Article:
I, Joy Kirr, am a middle school teacher, author, and speaker. My 7th grade ELA (English Language Arts) classes are working to improve their lives through student-directed learning - without marks throughout the year. This is a log of my learning experiences... Want to have me speak with your staff or facilitate a workshop? Here is my PORTFOLIO.

Saturday, February 22, 2020

Look for the Good

The following is a post I shared on a "Middle School ELA Teachers" Facebook group:

Hello, all. 
I don't regularly follow any group on FB, but many days a thread from this group pops up in my feed. It's usually a frustrated teacher. We all have frustrating drive-me-to-drink, can't-sleep-due-to-that-one-student days.
Here is [sic] my two cents on how I get through them. 1) Look for the good. Who IS doing what you asked and trying hard? They're there. 2) Acknowledge the good. Tell these students 1:1 how you appreciate them in the class. You might even want to send a good note home to their parents. That always helps me counteract noticing the bad habits of a student. 3) Notice exactly what the other students are doing that frustrates you. 4) Wait until you are calm (the next morning, perhaps), and in your free period, pull each child separately to tell them what, exactly, you are noticing. 5) Ask that particular child what he or she can do to improve. 6) Follow through.

That being said, we'll still have students who are frustrating. It's February. It's middle school. It will not be pleasant every day. These children's brains aren't fully developed, and won't be for another TEN years or so. We must still love them, because we never know if they're being loved at home. Be the rock they can all count on, even if you can't yet count on all of them just yet. Just my two cents.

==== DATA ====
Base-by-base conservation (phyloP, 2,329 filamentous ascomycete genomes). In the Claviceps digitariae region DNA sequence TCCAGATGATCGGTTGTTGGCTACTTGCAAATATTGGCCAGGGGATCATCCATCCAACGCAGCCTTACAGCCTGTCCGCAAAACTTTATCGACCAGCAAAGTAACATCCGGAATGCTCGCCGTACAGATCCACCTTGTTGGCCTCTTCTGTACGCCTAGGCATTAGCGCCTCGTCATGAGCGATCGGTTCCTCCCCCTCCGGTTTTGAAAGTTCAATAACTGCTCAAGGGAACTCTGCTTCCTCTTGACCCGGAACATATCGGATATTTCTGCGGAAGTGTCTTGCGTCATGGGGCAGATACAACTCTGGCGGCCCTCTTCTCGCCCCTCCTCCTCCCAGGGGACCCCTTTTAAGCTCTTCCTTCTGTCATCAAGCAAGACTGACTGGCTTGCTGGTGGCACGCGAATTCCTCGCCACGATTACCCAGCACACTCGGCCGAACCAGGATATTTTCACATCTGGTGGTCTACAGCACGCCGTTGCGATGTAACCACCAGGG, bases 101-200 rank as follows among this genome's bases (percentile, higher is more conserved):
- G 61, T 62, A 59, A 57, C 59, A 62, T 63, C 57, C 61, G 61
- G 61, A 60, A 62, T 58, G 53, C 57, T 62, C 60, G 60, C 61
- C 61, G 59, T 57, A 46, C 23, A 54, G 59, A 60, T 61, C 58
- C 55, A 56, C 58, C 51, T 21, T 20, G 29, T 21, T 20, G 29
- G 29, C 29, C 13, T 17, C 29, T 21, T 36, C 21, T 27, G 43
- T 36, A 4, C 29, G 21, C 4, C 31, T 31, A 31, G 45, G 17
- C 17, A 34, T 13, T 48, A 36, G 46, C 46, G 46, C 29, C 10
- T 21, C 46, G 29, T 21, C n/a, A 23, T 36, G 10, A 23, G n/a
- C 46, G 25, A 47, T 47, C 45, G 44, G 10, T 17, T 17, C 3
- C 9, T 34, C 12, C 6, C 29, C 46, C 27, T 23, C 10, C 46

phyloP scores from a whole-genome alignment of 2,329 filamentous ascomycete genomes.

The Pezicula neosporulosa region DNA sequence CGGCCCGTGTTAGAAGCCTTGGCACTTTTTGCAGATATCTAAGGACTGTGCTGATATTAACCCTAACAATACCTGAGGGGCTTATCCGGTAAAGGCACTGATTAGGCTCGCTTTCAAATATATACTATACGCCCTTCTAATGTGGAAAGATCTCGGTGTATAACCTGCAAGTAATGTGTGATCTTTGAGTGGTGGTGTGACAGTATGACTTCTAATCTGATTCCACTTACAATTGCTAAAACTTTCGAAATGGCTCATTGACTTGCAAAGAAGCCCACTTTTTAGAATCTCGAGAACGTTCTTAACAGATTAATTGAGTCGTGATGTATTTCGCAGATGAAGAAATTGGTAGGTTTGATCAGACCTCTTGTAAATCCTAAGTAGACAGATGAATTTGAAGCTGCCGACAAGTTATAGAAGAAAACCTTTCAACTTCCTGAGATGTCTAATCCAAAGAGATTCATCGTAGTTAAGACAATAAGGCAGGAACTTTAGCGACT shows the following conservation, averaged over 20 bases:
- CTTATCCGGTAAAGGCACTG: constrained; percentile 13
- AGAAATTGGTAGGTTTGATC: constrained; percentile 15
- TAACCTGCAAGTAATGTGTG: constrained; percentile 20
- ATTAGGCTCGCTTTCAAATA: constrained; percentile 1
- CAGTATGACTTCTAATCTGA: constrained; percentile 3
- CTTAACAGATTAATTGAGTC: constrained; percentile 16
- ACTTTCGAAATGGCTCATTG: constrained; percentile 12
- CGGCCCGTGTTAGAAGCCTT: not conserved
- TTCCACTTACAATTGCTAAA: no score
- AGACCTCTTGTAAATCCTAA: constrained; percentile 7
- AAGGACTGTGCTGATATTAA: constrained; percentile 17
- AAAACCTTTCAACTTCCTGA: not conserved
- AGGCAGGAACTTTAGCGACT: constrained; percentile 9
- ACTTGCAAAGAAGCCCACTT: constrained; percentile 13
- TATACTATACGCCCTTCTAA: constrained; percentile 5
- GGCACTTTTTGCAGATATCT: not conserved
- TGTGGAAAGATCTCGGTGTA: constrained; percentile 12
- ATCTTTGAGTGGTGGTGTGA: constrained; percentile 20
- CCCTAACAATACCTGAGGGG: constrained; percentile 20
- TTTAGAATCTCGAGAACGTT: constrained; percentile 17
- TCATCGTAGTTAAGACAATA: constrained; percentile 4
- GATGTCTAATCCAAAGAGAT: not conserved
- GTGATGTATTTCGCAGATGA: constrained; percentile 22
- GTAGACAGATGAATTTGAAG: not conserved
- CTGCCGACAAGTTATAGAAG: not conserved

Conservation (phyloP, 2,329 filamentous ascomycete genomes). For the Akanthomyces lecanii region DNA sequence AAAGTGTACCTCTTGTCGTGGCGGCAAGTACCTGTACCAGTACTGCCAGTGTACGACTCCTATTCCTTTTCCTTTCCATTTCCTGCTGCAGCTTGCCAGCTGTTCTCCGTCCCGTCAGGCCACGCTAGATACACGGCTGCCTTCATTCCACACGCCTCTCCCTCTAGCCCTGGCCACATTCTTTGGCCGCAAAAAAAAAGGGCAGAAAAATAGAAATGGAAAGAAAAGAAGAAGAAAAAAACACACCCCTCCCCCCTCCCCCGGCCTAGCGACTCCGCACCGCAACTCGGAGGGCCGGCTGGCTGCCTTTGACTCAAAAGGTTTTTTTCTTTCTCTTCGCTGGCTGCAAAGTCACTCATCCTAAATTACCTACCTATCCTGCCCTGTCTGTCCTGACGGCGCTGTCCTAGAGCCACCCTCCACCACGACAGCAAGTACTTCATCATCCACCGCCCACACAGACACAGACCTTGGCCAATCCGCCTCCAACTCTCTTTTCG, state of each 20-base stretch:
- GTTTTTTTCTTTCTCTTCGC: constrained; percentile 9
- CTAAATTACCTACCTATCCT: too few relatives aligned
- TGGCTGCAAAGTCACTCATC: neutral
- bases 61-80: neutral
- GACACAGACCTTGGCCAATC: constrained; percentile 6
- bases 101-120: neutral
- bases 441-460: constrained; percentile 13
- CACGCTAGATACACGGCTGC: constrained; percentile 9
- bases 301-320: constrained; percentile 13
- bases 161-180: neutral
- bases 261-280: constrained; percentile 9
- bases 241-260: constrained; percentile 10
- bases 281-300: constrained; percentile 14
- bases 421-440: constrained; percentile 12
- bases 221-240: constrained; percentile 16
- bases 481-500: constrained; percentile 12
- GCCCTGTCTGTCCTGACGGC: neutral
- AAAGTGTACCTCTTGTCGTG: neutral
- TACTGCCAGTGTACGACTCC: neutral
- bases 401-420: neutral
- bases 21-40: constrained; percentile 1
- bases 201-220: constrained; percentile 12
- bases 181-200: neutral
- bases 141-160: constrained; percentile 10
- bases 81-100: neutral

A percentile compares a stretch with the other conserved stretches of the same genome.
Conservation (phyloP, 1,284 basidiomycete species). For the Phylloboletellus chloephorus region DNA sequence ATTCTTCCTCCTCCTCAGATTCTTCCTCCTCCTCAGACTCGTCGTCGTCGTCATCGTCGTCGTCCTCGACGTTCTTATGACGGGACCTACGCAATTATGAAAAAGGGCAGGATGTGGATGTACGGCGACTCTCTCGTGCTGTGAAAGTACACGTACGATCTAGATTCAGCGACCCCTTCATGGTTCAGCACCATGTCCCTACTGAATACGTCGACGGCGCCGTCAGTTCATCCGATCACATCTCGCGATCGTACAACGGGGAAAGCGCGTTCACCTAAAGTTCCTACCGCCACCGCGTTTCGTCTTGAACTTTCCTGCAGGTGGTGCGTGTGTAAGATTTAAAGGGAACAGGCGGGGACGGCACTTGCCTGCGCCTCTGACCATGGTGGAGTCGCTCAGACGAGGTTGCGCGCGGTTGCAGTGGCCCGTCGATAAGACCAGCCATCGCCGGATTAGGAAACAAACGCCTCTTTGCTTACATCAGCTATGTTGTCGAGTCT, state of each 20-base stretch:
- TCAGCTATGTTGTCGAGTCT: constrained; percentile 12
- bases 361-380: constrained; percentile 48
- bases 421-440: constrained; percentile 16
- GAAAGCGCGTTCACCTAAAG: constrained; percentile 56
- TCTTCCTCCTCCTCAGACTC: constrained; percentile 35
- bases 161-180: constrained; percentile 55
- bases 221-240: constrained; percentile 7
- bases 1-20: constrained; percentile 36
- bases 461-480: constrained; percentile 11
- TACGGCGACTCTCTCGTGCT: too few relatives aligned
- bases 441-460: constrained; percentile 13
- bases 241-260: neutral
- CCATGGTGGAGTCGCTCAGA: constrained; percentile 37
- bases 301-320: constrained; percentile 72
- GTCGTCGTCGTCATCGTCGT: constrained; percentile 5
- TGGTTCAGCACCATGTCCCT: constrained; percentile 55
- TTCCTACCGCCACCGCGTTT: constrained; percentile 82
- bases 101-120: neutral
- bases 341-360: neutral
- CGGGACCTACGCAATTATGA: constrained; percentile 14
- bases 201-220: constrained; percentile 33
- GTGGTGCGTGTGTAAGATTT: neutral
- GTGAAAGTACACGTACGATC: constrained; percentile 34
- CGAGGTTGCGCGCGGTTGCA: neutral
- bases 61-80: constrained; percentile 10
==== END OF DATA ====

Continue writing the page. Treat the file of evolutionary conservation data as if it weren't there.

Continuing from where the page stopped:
Side note (one more cent): What you call/label them - even in your head - they'll become for you.
✌️ Peace out.

These frustrated teachers had been sharing that students were making them cry. One shared that her students were "monsters." I couldn't notice it and watch it continue. Imagine their mental health! Imagine the kids that needed them at their best! I wrote the book on shifting my own words; it was time to speak up.
After posting this, I left Facebook for a bit, thinking I wouldn't look at the comments. I was worried, because I'd stuck my head out once again, and these teachers did not seem like a happy group. I checked later this week and was very pleasantly surprised. I am looking through a new lens this week, as well. I've been listening to The Courage to Be Happy by Ichiro Kishimi and Fumitake Koga, and it's grounding me. It's showing me what I know in my heart to be true. This past week was one of my favorites so far this year.

I'd like to leave you with a funny story from Friday afternoon...

I love to look for (and save!) the good. 
The laughter my students provide (intentional or not) take me far...

Sunday, February 2, 2020

From "I'm done" to "I'm back."

This photo is from January 20th. Hubby and I went for a walk. I remember thinking that the photo represented where I was in school / lessons at that time - wandering, wondering which way to go and what to do next.

In the next ten days, I'd only gotten outside to walk TWICE. That week and last week is a blur now.

I was feeling lost, stressed, tired, hurt, flustered, incompetent, and even sad.

Many many tiny things were affecting me in ways they hadn't previously. There wasn't one thing I could pin it on. There wasn't one thing in my own life that was "off." There were only regular stressors that affected me way more than they had in the past. I was snippy, I was ready to cry at certain points, I was frustrated at tiny things, and I even let computer issues get to me. I overheard something about something a student said to a teacher, and I thought, "If students start talking like that to me, I'm out. I'll need to retire early. I just can't do this."

Each night at home I would sit and chat with Hubby, then have a drink and read. I read a ton. I need to stress that there were no big problems coming my way. Things were getting done. Other teachers at work have pretty large stressors right now in their lives. Me? Nope. By the end of the week however, the headache that started grew into a muscle strain in my shoulder, and I wasn't sleeping well. I was thinking of skipping the trip up to EdCamp Madison. I think I even stressed that couldn't pinpoint the real reason(s) WHY I was stressed.